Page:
ORLANDO, Fla. — Cases of gun violence are on the rise across the U.S. and in Orlando.
Commissioner Regina Hill spoke out after one of her family members was a recent victim of gun violence.
The Orlando Police Department reported it has seen more than a 20% increase in gun violence cases from January to May, as compared to the same time last year.
In two recent cases, the suspects arrested have been teenagers.
The shootings shocked the community.
One was a 16-year-old shot to death after leaving a party with her friends.
Another was a mother killed in her own driveway after deputies said two men followed her and her friend from dinner. The first arrests have been made in both cases.
The similarity: Officials say teenagers were involved in those horrific crimes, and officers and deputies are still looking for more young suspects.
Both families are begging for their loved ones’ killers to come forward.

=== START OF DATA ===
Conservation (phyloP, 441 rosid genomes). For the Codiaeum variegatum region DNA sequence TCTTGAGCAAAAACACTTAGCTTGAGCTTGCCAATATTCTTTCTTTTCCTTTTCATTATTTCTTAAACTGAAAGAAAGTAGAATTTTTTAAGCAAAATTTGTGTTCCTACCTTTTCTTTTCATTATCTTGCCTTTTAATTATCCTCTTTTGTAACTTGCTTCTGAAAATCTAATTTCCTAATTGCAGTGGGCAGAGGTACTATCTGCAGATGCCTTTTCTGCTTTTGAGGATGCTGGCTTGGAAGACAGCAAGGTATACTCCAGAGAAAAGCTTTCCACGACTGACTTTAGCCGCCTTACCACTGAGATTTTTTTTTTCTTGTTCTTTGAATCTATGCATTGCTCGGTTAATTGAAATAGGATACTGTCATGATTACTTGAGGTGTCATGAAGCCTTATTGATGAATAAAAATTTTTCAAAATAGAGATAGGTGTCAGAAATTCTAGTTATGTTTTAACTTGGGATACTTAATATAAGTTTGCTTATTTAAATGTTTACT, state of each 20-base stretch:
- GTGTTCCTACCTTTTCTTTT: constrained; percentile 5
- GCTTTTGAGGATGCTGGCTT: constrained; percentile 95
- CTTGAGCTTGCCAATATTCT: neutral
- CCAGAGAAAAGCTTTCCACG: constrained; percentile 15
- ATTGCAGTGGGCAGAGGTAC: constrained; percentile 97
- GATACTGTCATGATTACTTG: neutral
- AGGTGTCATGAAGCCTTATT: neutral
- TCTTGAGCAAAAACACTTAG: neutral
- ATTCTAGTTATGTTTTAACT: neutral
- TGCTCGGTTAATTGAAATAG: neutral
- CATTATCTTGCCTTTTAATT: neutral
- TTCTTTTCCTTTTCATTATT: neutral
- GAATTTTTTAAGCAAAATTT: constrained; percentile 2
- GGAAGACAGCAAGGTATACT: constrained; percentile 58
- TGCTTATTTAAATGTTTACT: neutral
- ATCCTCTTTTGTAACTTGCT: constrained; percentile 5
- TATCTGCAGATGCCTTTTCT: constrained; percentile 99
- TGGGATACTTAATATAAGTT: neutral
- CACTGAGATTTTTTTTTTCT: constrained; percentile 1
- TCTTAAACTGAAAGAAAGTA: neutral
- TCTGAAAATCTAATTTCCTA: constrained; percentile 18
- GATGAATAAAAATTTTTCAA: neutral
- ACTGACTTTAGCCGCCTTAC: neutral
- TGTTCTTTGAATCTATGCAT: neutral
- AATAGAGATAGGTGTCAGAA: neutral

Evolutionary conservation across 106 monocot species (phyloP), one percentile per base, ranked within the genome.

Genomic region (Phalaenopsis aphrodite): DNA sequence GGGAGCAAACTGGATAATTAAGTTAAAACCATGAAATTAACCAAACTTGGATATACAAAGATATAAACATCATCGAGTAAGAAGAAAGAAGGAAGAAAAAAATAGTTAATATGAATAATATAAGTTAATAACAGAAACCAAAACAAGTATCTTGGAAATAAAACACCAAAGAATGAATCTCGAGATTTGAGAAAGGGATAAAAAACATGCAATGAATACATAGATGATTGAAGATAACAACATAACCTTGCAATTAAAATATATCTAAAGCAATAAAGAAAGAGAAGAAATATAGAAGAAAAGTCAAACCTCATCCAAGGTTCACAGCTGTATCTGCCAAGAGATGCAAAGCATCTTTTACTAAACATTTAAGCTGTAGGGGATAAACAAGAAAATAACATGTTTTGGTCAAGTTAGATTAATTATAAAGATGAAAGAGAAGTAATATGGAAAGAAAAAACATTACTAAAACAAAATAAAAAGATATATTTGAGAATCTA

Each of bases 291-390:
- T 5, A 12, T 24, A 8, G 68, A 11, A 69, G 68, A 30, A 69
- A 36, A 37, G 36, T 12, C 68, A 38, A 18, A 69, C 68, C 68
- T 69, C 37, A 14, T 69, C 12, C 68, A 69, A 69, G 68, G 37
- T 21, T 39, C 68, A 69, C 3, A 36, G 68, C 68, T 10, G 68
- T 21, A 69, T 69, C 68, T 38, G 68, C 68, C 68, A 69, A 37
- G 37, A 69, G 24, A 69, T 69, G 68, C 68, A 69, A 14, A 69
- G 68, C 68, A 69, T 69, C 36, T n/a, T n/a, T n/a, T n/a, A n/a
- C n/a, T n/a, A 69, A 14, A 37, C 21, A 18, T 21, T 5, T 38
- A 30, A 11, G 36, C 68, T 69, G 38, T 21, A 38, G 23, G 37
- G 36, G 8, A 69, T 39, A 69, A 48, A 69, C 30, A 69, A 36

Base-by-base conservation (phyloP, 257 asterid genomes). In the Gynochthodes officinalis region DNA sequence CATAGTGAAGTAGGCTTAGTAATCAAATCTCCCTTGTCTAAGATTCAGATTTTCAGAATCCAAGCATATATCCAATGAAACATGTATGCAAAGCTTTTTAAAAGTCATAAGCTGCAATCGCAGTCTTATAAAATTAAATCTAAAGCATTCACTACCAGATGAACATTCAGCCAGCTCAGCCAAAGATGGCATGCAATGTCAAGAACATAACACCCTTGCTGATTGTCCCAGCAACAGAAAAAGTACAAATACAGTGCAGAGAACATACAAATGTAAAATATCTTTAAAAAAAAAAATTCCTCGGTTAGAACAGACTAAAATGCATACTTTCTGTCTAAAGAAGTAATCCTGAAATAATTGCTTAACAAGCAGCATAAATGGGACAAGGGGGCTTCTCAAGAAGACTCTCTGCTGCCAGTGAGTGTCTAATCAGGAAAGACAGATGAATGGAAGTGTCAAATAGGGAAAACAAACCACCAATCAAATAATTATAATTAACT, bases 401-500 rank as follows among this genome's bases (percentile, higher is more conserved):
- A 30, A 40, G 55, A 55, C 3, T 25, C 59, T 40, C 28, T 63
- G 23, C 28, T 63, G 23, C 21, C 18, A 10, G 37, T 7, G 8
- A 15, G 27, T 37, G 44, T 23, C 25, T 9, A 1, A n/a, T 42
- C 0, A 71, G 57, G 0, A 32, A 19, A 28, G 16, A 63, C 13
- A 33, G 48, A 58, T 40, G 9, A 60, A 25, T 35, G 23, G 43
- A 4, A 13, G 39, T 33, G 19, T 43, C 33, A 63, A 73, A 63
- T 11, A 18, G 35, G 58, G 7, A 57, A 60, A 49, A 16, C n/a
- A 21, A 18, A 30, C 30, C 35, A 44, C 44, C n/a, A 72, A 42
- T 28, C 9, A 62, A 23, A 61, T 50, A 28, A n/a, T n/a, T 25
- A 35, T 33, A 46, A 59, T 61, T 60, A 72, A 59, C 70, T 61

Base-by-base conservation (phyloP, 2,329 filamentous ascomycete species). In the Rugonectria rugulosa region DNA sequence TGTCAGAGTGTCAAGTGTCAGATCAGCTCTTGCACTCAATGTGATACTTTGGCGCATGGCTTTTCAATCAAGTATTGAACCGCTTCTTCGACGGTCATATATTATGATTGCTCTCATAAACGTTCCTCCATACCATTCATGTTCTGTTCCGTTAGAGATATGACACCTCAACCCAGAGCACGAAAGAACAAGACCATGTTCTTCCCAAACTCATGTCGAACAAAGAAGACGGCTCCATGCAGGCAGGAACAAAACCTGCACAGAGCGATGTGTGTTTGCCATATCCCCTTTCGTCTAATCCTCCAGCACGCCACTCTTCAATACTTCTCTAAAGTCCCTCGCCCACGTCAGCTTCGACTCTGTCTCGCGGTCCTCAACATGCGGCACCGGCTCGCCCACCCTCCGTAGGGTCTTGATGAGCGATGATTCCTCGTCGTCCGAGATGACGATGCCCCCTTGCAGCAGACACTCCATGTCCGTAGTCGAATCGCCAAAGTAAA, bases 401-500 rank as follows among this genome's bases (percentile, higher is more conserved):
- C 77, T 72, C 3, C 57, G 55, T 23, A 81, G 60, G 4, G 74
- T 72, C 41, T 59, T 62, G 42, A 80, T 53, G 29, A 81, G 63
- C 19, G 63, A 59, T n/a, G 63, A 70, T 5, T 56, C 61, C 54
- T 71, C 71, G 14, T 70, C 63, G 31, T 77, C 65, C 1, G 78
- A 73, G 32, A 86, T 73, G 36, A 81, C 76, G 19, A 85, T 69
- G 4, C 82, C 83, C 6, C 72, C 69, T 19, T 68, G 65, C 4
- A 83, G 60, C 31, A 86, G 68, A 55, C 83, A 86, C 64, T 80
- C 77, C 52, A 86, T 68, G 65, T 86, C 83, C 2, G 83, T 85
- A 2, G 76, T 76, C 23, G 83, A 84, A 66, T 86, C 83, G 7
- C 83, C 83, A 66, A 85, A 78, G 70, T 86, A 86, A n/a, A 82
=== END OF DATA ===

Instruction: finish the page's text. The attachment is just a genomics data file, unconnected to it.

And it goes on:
In the case of murdered Orange County mother, Roxana Sanchez, suspect Ja’Quarius Sentel McCray was arrested. He’s 17.
In the case of murdered Evans High School student Tavyiah King, suspect Jacarious Simpson was arrested. He’s 18.
Orlando City Commissioner Regina Hill said King, her niece, was an honor student with dreams of becoming a veterinarian and was a victim of gang violence.
Detectives said she was in the wrong place at the wrong time and was not involved in a gang, but Simpson was.
Watch Monday’s news conference below:
“We don’t want any more of our children to be killed,” Hill said. “Nor do we want our children to have to be labeled murderers.”
Simpson recently graduated and was heading to college to play football.
“(He had a) scholarship on the way to do great things and (made) one poor decision,” Hill said. “I’m not saying we’re dealing with a hopeless generation. It’s up to us, to communities … giving these young kids hope again, love again, unconditionally.”
Deputies said the 17-year-old arrested in Sanchez’s murder was not in a gang, but he had a long criminal history and fell through the cracks.
“We got to tap into the essence of that youth so that we can prevent them developing into killers,” Hill said.
Hill said there are programs that are “bridging that gap” like Parramore Kid Zone, My Brother’s Keeper and the youth-focused Neighborhood Patrol Team.
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